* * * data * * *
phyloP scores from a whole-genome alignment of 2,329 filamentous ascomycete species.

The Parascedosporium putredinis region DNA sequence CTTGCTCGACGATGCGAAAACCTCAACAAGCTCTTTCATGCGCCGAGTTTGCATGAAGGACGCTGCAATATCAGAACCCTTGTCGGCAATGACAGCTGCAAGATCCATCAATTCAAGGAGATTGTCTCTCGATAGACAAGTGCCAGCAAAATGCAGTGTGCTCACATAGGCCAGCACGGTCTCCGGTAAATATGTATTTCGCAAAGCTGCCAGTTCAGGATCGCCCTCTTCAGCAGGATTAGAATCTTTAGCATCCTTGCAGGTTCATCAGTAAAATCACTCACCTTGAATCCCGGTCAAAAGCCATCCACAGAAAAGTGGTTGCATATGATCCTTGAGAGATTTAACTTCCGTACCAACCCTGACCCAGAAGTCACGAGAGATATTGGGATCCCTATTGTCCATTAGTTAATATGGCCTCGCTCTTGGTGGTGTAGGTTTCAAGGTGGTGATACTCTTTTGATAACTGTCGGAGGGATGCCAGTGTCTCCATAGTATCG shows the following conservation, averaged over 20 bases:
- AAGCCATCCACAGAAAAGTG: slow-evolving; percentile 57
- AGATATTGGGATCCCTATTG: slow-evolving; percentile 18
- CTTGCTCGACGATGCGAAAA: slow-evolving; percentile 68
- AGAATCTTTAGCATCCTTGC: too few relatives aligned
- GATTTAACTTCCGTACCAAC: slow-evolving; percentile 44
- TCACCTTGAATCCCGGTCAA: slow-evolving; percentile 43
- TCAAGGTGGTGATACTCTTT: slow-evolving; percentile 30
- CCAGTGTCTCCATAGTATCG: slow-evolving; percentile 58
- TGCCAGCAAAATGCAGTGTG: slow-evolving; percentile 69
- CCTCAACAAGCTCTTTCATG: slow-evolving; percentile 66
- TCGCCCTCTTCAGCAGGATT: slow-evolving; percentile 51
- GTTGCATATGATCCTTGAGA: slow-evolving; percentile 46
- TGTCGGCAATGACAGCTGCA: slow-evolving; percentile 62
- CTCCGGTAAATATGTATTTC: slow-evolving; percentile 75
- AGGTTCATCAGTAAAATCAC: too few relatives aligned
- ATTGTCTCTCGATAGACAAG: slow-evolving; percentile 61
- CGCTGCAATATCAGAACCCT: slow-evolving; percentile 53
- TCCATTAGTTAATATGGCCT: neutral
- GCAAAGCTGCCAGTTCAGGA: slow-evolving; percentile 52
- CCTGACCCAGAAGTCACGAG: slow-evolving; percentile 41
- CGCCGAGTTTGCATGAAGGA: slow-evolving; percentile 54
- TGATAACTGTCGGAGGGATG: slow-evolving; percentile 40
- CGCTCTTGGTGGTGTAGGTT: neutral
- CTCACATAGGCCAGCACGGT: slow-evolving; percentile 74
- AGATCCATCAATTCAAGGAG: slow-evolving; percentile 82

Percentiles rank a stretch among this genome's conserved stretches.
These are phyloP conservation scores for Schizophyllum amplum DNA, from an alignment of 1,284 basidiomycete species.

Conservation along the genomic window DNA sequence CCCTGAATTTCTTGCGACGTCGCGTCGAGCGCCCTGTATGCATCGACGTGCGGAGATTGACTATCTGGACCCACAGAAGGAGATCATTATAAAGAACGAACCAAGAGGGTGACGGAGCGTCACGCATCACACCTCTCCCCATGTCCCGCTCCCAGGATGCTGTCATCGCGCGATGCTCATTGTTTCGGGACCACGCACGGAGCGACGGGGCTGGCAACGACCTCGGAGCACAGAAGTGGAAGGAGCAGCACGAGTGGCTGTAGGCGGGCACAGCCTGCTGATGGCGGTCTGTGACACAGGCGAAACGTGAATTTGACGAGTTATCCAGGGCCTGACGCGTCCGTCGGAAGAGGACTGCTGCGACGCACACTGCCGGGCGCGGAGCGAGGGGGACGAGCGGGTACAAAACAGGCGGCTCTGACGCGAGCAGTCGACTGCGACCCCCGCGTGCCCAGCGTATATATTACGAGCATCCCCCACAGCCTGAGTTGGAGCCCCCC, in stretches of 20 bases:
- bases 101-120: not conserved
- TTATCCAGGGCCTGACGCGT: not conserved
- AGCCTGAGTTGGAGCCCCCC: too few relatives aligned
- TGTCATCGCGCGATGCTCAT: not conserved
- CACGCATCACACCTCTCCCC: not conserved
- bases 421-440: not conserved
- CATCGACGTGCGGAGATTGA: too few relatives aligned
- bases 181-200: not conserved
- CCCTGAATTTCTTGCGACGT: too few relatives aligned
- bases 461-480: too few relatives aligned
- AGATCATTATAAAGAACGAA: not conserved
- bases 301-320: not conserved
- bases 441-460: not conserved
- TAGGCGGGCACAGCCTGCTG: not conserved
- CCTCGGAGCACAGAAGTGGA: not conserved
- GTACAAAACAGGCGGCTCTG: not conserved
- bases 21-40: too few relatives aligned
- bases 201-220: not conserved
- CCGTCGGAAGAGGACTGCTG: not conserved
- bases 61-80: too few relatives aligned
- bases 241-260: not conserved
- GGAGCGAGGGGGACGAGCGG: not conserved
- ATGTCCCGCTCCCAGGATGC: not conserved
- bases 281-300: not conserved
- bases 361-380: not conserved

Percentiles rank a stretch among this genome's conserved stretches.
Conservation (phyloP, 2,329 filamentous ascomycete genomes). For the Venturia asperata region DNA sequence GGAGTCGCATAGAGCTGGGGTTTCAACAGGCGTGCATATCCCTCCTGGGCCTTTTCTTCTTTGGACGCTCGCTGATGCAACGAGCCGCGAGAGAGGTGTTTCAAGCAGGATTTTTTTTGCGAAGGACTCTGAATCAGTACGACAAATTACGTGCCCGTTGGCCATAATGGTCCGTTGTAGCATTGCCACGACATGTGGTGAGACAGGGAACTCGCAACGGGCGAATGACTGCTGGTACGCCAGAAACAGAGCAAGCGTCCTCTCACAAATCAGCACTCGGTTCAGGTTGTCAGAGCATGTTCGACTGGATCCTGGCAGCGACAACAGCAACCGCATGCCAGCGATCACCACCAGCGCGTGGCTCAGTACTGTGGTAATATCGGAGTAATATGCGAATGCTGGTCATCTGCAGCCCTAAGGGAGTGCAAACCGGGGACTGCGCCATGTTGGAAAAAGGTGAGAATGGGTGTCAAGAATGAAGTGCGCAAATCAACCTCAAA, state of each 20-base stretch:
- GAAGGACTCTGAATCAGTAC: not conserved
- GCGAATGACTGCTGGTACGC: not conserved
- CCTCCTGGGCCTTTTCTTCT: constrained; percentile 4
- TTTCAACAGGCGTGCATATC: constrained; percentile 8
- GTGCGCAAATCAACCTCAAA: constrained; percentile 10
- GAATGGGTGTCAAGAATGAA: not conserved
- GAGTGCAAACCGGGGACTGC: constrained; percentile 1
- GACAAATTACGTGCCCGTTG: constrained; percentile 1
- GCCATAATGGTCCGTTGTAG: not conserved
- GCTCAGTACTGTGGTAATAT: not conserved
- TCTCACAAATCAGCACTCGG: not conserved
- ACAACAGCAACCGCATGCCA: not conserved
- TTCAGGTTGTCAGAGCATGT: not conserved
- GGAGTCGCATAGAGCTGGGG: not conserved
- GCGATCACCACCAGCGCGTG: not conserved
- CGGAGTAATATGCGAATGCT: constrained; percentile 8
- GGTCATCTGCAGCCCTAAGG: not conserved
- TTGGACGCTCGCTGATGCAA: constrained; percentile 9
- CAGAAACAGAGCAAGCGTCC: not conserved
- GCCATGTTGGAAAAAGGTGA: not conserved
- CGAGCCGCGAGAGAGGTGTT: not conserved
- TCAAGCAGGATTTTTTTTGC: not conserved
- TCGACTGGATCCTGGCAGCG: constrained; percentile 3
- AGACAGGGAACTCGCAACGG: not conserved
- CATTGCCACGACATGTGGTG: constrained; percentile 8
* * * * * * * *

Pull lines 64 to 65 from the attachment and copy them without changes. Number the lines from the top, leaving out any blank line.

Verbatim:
- GAGTGCAAACCGGGGACTGC: constrained; percentile 1
- GACAAATTACGTGCCCGTTG: constrained; percentile 1